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Iowa CUs benefit from serving Hispanics
DES MOINES, Iowa (9/8/09)--Jose Francisco Batres and Martha Alarcon moved to the U.S. from the Mexican state of Veracruz six years ago. They put in 14-hour days at a Des Moines restaurant. They also became active members of Village CU, which serves anyone working and living in Polk and surrounding counties.
Click to view larger image Village CU members Jose Francisco Batres, center, and Martha Alarcon, right, are saving up for a restaurant and to pay for the education of their daughter, Nayeli, left.
The couple joined VCU to send money home to Mexico using World Council of Credit Unions' (WOCCU) international remittance program, IRnet, a service offered through credit unions by the for-profit WOCCU Services Group. The credit union's fees were lower and the service friendlier than at the large commercial bank the couple previously patronized. Eventually Batres and Alarcon opened a savings account so they could save enough money to educate their daughter Nayeli and one day open their own restaurant. The pair also joined VCU's Hispanic Advisory Group to help the credit union increase its membership penetration deeper into Des Moines' growing Hispanic community. VCU quickly became one more Iowa credit union to see the value in providing services to this rapidly growing demographic. "The Iowa Credit Union League (ICUL) believes credit unions have a huge opportunity to help solve the current economic crisis by serving the underserved Hispanic market," said Patrick Jury, league president/CEO. "Hispanics demonstrate a high work force participation rate, increasing household income, collective purchasing power and booming entrepreneurship, all elements that will help credit unions drive membership, portfolio and asset growth." ICUL in 2006 formed Coopera Consulting to help the state's credit unions better serve Iowa's Hispanic market, Jury said. Coopera's success has led to additional work with credit unions or credit union systems in Louisiana, Nebraska, New York and Oregon, and most recently, with Credit Union National Association to develop a credit union strategy to serve Hispanics nationwide.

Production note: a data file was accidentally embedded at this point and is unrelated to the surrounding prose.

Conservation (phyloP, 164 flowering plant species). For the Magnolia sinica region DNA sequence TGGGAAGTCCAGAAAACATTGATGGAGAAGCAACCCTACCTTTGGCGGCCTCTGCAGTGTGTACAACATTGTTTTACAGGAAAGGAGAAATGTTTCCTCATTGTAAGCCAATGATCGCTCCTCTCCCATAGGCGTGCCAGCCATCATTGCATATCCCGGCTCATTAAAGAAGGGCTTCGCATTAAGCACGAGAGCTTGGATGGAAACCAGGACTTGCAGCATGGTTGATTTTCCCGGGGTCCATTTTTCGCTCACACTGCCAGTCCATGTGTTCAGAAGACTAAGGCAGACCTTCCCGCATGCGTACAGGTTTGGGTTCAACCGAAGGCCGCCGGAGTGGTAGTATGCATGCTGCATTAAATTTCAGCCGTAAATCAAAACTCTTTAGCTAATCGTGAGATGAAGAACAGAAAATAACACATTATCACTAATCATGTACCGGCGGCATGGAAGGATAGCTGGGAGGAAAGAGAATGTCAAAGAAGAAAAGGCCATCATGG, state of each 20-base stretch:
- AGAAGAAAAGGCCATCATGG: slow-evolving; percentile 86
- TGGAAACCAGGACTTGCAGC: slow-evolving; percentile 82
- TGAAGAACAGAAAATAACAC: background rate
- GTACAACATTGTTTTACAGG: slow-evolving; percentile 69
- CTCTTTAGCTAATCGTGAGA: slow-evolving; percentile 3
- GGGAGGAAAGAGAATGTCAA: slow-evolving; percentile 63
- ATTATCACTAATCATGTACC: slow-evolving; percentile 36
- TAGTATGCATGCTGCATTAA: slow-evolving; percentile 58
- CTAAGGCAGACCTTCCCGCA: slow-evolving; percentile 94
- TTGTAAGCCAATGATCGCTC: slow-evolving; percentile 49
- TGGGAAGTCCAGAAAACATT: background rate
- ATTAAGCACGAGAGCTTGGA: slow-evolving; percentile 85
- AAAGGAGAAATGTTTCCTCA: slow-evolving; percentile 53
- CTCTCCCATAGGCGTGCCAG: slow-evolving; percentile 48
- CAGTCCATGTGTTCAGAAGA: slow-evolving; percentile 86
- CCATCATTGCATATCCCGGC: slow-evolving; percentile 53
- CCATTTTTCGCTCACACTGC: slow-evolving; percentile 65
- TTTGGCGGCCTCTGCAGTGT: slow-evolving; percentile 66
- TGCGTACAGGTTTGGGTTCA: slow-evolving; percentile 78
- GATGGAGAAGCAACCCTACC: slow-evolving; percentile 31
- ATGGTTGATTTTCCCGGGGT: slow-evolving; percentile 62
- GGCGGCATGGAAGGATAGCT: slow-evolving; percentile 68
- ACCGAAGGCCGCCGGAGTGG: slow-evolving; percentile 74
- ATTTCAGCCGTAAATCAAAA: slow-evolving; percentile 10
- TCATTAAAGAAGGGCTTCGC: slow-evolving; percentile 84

Click to view larger image Discussing the advantages of serving Hispanic members are, from left, Patrick Jury, Iowa Credit Union League president/CEO; Brian Branch, World Council of Credit Unions executive vice president/chief operations officer; and Murray Williams, Iowa league chief operations officer. (Photos provided by the World Council of Credit Unions
"The work that Coopera has done with Iowa's credit unions has helped them reach out effectively and serve these communities. Across the U.S., we have seen Coopera's positive impact on credit unions seeking to improve their services to Hispanics," said Brian Branch, WOCCU executive vice president/chief operations officer. "Success is determined by how well credit unions understand and adjust to Hispanic cultural elements that contribute to their member loyalty. Coopera is a great resource for serving Hispanics and providing cultural sensitivity that can result in a groundswell of new member applications," said Branch. Like VCU, Des Moines Metro CU (DMMCU) has benefited from serving the city's Hispanics. It had been losing members as the city's limits expanded westward. After a demographic analysis, DMMCU discovered a large population of working class Hispanics and Sudanese in the downtown neighborhoods near the credit union. The groups were not being served. The credit union reformulated its marketing mix to include Spanish radio stations and publications. It also offered credit-building loans starting at $500 to help new immigrants establish credit and gain a foothold in the local economy. Membership grew, and the credit union found itself in nontraditional services, including sending remittances through WOCCU's IRnet. Credit union staff even helped one couple sort out purchase problems with a local auto dealership as part of their auto loan application and another member cope with identity theft. The extra effort has been worthwhile, said Traci Stiles, DMMCU's business development manager, because news of the credit union's services spread rapidly by word-of-mouth through the Hispanic community, resulting in an influx of members. "This is a market segment that is very loyal and a pleasure to serve," Stiles added.
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